At the Gordon Smith Gallery of Canadian Art until August 23
When you enter the gallery and walk into Gu Xiong’s exhibition, A Journey Exposed, you see a pale pink “river”, winding away from you across the floor. A closer view reveals that this river is composed of thousands of miniature ceramic pigs, lying on their sides. It ends at the far wall with an orderly stack—a kind of reservoir—of half-filled, blue plastic water containers. Apprehension hangs in the still air.
The reference is to a shocking incident in China, the country of Gu’s birth: in March 2013, some 16,000 dead pigs, infected with porcine circovirus, were dumped into the Huangpu River, one of the sources of drinking water for the city of Shanghai. Eventually, the origins of this massive contamination were traced to an industrial farm in Jiaxing; in the meantime, government officials insisted that the water, filled with rotting pig carcasses, was safe to drink.
While alluding directly to the Huangpu events, Gu’s work also tells us that the problem is global. Industrial farming, mass food production, and government-corporate complicity imperil our water systems and our well-being, worldwide. (They’re not so great for the sentient creatures we eat, either.)
A Pig’s River is not the most beautiful installation Gu has ever produced. (I still hold in my head the gorgeous image of one of his earliest Vancouver exhibitions, another winding river, this one composed of hundreds of ceramic salmon swimming through the air at Artspeak.)
It may, however, be the most community-involved. Through a series of Artists for Kids classes and workshops, Gu collaborated with schoolchildren and adults to produce the installation’s nearly 10,000 little clay pigs. This manner of working ensures social engagement with the ideas behind the installation, from its inception to its exhibition.
It also reinforces an aspect of Gu’s practice that curator Astrid Heyerdahl, in her catalogue essay, calls “global interconnectivity”.
This artist, who arrived in Canada in the late 1980s and who is a visual-arts professor at the University of British Columbia, is well-versed in social, political, and cultural theory, she writes. At the same time, his art is highly accessible and informed by his transcultural life. Heyerdahl attributes to Gu the role of a “dialogical artist [who makes] work that is participatory, deliberate, democratic and pedagogical”.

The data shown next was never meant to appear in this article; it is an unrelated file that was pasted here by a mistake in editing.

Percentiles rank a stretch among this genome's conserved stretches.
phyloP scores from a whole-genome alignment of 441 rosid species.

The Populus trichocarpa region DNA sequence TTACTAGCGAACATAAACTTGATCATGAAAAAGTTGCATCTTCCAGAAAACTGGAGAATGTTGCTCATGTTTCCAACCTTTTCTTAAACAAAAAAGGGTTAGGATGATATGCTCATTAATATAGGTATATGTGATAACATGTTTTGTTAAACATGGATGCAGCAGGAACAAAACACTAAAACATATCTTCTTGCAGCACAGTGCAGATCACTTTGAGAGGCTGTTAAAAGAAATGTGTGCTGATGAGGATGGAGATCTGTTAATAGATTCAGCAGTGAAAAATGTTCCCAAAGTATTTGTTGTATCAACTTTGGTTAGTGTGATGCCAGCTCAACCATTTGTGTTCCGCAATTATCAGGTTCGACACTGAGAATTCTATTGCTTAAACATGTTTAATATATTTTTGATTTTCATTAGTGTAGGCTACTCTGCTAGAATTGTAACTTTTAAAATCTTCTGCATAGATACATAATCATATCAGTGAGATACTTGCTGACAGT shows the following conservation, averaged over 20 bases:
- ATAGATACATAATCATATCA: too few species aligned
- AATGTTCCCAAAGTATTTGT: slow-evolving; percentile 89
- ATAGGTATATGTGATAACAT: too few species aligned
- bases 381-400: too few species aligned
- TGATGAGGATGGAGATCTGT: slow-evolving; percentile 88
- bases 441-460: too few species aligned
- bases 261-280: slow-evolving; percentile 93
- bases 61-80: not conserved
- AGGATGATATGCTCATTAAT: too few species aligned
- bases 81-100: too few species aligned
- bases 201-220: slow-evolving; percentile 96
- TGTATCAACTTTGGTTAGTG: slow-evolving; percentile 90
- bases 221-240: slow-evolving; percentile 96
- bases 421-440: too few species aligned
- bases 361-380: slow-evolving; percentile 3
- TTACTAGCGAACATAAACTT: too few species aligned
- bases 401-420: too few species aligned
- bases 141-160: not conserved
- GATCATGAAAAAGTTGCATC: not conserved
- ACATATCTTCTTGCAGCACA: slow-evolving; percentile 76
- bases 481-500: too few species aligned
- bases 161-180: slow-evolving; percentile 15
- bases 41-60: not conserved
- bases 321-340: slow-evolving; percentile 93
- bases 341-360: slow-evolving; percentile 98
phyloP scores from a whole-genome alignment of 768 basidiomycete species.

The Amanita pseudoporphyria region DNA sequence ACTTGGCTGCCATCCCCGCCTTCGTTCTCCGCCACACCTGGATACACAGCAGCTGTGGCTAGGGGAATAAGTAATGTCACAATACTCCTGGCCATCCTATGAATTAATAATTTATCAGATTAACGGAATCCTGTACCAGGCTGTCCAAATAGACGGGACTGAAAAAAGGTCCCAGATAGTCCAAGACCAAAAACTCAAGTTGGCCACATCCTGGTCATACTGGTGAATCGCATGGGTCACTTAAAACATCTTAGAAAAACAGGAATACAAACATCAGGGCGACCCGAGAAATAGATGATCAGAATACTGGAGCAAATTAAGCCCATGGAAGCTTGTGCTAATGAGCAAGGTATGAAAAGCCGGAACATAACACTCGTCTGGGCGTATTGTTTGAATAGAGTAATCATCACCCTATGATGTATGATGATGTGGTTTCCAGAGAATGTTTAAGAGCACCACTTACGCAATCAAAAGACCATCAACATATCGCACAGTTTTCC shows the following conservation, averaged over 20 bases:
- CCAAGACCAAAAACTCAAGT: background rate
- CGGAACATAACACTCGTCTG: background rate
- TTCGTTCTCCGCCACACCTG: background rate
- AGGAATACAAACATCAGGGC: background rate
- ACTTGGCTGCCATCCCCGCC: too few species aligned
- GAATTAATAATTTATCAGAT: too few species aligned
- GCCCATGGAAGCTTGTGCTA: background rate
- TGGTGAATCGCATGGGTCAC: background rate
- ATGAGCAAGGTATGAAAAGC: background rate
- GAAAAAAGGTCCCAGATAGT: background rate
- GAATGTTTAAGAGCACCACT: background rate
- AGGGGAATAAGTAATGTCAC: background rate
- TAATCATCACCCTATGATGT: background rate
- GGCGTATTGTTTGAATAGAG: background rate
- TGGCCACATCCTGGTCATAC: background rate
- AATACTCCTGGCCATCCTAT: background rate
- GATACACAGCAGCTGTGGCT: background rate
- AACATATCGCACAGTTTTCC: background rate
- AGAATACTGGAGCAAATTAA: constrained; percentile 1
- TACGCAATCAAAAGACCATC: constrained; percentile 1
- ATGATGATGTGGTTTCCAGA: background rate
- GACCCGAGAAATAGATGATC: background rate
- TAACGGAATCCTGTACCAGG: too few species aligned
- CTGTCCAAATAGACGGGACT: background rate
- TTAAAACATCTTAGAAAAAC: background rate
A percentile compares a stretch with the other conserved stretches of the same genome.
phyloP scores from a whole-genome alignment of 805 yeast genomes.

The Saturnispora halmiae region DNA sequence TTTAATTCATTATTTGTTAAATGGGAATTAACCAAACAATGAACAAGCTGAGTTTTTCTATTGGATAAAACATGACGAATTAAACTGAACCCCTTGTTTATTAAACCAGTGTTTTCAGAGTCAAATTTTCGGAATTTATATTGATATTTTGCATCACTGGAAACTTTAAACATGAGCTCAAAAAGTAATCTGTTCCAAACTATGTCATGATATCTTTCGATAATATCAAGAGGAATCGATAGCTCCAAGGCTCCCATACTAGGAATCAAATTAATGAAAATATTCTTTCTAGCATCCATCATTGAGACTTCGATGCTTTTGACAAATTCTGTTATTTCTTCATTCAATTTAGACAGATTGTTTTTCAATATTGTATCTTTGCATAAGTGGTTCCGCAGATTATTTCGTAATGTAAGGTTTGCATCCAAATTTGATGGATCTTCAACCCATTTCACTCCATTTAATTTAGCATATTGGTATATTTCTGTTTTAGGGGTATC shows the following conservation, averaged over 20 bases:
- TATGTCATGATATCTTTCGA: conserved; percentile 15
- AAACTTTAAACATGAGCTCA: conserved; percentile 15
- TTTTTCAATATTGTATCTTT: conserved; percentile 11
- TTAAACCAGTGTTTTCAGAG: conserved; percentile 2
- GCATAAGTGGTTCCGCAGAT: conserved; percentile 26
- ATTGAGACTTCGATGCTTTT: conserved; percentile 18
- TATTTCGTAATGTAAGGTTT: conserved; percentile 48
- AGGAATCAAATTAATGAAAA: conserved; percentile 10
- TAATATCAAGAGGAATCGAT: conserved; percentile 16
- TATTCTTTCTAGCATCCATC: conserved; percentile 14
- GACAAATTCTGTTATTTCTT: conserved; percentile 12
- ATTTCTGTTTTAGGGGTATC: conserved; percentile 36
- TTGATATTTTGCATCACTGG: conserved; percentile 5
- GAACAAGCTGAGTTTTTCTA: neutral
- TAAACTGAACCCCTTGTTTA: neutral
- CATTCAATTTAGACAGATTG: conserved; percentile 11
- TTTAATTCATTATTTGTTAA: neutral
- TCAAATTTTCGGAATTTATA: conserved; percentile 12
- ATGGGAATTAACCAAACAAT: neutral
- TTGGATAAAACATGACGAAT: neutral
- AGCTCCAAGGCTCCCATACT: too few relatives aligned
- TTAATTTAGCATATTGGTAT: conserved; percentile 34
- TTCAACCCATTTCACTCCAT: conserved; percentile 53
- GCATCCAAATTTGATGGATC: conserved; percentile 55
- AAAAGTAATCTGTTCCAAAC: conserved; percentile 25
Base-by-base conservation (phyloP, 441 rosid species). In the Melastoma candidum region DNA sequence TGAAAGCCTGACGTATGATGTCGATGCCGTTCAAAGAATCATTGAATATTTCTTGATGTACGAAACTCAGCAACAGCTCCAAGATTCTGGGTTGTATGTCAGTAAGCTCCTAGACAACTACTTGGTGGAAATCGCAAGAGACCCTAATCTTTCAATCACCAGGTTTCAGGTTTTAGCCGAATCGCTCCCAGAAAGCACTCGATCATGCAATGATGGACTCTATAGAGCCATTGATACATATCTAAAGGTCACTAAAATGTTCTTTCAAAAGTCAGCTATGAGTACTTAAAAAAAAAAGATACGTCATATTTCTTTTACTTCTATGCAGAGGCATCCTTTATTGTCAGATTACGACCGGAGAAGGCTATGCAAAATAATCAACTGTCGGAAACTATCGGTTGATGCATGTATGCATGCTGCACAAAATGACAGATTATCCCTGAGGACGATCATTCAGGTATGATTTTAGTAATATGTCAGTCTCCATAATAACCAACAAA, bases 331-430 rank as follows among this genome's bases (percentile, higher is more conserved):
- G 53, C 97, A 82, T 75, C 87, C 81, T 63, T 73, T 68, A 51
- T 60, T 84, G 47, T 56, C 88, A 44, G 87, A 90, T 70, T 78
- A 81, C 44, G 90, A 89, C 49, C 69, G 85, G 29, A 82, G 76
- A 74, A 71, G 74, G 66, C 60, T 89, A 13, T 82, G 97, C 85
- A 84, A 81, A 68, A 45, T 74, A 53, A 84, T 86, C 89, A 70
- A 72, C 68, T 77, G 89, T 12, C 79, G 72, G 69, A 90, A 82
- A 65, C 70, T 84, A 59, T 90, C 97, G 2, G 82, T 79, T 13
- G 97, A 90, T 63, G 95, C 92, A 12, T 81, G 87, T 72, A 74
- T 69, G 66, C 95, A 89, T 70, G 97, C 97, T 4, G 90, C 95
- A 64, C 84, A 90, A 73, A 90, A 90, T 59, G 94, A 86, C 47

Concerns about overconsumption and excessive waste inform the earliest works in Gu’s show, a series of silkscreen prints he made in 1993, when he was working as a busboy in a cafeteria at the University of British Columbia. At this time, he was in a difficult period of transition, having surrendered his position as a successful artist and fine-arts instructor in Sichuan for a new life in Canada. This move promised freedom of expression and the exercise of democratic rights but delivered, at first, social isolation, poverty, and the loss of professional stature.
Still, Gu was able to translate his experience into art that is both visually engaging and socially astute. The prints, distinguished by his characteristic thick black outlines and flattened perspective, depict the garbage he picked up every day in the cafeteria. Half-eaten food, crumpled napkins, disposable plates, cups, and cutlery, drink containers, and crushed pop cans speak volumes not only about North American consumer culture but also about culture shock.
Waste as a function of corporate food and drink production also informs Gu’s lively yet frightening paintings and prints of crushed Coca-Cola cans. And his recent colour photographs of stacks of processed food—from potato chips to pasta sauce—sitting in their original containers on pallets in local warehouse stores, furthers his exploration of the ways multinational corporations dominate control of our food supply while seducing us with branding and packaging.
Again, these works express beliefs that Gu states in the show’s catalogue: our obligation as individuals to maintain our critical thinking and to make choices that benefit rather than imperil our natural environment.